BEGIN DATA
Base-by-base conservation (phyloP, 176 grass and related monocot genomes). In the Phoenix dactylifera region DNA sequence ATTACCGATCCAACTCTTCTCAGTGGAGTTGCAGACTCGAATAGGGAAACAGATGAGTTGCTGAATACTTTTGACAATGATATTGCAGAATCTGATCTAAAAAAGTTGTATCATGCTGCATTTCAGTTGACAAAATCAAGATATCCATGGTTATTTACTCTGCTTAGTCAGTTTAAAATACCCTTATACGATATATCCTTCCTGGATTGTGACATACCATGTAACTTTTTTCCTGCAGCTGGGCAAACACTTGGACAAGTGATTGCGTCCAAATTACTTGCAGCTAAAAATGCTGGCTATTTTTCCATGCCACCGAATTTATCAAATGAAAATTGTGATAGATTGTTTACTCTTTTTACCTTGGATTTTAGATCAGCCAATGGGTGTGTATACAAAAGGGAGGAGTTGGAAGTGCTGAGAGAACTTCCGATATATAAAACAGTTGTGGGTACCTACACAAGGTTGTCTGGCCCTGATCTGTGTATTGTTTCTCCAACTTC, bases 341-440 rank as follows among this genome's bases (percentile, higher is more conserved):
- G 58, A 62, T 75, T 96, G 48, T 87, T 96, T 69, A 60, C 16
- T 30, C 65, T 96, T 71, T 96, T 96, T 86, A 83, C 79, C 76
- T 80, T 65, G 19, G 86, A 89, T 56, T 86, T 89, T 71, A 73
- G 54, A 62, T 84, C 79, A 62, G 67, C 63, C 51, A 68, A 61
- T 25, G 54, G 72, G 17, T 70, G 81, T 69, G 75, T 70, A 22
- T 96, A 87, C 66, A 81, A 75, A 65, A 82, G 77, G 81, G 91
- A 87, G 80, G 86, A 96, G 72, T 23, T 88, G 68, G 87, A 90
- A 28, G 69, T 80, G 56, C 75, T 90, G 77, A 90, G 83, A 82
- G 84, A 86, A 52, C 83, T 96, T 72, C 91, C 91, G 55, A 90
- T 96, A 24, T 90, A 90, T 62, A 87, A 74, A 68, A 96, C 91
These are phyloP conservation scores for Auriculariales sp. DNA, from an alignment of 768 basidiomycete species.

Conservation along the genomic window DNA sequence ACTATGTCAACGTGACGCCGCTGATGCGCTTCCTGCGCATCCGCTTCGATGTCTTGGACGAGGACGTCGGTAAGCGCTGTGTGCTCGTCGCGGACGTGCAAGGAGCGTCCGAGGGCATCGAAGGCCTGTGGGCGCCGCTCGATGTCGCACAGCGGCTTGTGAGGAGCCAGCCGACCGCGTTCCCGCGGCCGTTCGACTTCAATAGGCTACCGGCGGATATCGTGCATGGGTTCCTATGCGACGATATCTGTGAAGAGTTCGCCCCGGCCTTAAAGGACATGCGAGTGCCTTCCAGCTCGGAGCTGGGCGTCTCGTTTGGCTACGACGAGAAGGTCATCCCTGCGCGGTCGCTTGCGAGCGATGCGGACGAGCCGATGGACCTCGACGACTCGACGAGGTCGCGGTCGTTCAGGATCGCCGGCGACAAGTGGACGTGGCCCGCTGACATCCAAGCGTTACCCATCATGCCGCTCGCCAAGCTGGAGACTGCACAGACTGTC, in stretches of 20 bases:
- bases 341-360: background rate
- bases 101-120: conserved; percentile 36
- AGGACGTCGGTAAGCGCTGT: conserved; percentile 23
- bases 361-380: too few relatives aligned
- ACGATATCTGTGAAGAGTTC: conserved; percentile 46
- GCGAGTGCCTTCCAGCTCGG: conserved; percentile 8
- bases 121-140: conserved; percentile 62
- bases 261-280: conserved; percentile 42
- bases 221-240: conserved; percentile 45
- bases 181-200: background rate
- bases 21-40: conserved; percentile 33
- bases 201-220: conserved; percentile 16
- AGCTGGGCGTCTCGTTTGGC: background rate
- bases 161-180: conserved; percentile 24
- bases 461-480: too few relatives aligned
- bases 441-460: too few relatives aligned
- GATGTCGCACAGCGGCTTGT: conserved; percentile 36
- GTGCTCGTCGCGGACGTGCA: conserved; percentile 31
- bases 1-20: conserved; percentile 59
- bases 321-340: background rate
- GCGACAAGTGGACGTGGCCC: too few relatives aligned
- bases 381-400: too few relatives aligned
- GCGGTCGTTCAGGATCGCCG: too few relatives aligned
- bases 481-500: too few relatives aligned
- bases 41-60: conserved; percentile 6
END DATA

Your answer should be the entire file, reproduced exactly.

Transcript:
Base-by-base conservation (phyloP, 176 grass and related monocot genomes). In the Phoenix dactylifera region DNA sequence ATTACCGATCCAACTCTTCTCAGTGGAGTTGCAGACTCGAATAGGGAAACAGATGAGTTGCTGAATACTTTTGACAATGATATTGCAGAATCTGATCTAAAAAAGTTGTATCATGCTGCATTTCAGTTGACAAAATCAAGATATCCATGGTTATTTACTCTGCTTAGTCAGTTTAAAATACCCTTATACGATATATCCTTCCTGGATTGTGACATACCATGTAACTTTTTTCCTGCAGCTGGGCAAACACTTGGACAAGTGATTGCGTCCAAATTACTTGCAGCTAAAAATGCTGGCTATTTTTCCATGCCACCGAATTTATCAAATGAAAATTGTGATAGATTGTTTACTCTTTTTACCTTGGATTTTAGATCAGCCAATGGGTGTGTATACAAAAGGGAGGAGTTGGAAGTGCTGAGAGAACTTCCGATATATAAAACAGTTGTGGGTACCTACACAAGGTTGTCTGGCCCTGATCTGTGTATTGTTTCTCCAACTTC, bases 341-440 rank as follows among this genome's bases (percentile, higher is more conserved):
- G 58, A 62, T 75, T 96, G 48, T 87, T 96, T 69, A 60, C 16
- T 30, C 65, T 96, T 71, T 96, T 96, T 86, A 83, C 79, C 76
- T 80, T 65, G 19, G 86, A 89, T 56, T 86, T 89, T 71, A 73
- G 54, A 62, T 84, C 79, A 62, G 67, C 63, C 51, A 68, A 61
- T 25, G 54, G 72, G 17, T 70, G 81, T 69, G 75, T 70, A 22
- T 96, A 87, C 66, A 81, A 75, A 65, A 82, G 77, G 81, G 91
- A 87, G 80, G 86, A 96, G 72, T 23, T 88, G 68, G 87, A 90
- A 28, G 69, T 80, G 56, C 75, T 90, G 77, A 90, G 83, A 82
- G 84, A 86, A 52, C 83, T 96, T 72, C 91, C 91, G 55, A 90
- T 96, A 24, T 90, A 90, T 62, A 87, A 74, A 68, A 96, C 91
These are phyloP conservation scores for Auriculariales sp. DNA, from an alignment of 768 basidiomycete species.

Conservation along the genomic window DNA sequence ACTATGTCAACGTGACGCCGCTGATGCGCTTCCTGCGCATCCGCTTCGATGTCTTGGACGAGGACGTCGGTAAGCGCTGTGTGCTCGTCGCGGACGTGCAAGGAGCGTCCGAGGGCATCGAAGGCCTGTGGGCGCCGCTCGATGTCGCACAGCGGCTTGTGAGGAGCCAGCCGACCGCGTTCCCGCGGCCGTTCGACTTCAATAGGCTACCGGCGGATATCGTGCATGGGTTCCTATGCGACGATATCTGTGAAGAGTTCGCCCCGGCCTTAAAGGACATGCGAGTGCCTTCCAGCTCGGAGCTGGGCGTCTCGTTTGGCTACGACGAGAAGGTCATCCCTGCGCGGTCGCTTGCGAGCGATGCGGACGAGCCGATGGACCTCGACGACTCGACGAGGTCGCGGTCGTTCAGGATCGCCGGCGACAAGTGGACGTGGCCCGCTGACATCCAAGCGTTACCCATCATGCCGCTCGCCAAGCTGGAGACTGCACAGACTGTC, in stretches of 20 bases:
- bases 341-360: background rate
- bases 101-120: conserved; percentile 36
- AGGACGTCGGTAAGCGCTGT: conserved; percentile 23
- bases 361-380: too few relatives aligned
- ACGATATCTGTGAAGAGTTC: conserved; percentile 46
- GCGAGTGCCTTCCAGCTCGG: conserved; percentile 8
- bases 121-140: conserved; percentile 62
- bases 261-280: conserved; percentile 42
- bases 221-240: conserved; percentile 45
- bases 181-200: background rate
- bases 21-40: conserved; percentile 33
- bases 201-220: conserved; percentile 16
- AGCTGGGCGTCTCGTTTGGC: background rate
- bases 161-180: conserved; percentile 24
- bases 461-480: too few relatives aligned
- bases 441-460: too few relatives aligned
- GATGTCGCACAGCGGCTTGT: conserved; percentile 36
- GTGCTCGTCGCGGACGTGCA: conserved; percentile 31
- bases 1-20: conserved; percentile 59
- bases 321-340: background rate
- GCGACAAGTGGACGTGGCCC: too few relatives aligned
- bases 381-400: too few relatives aligned
- GCGGTCGTTCAGGATCGCCG: too few relatives aligned
- bases 481-500: too few relatives aligned
- bases 41-60: conserved; percentile 6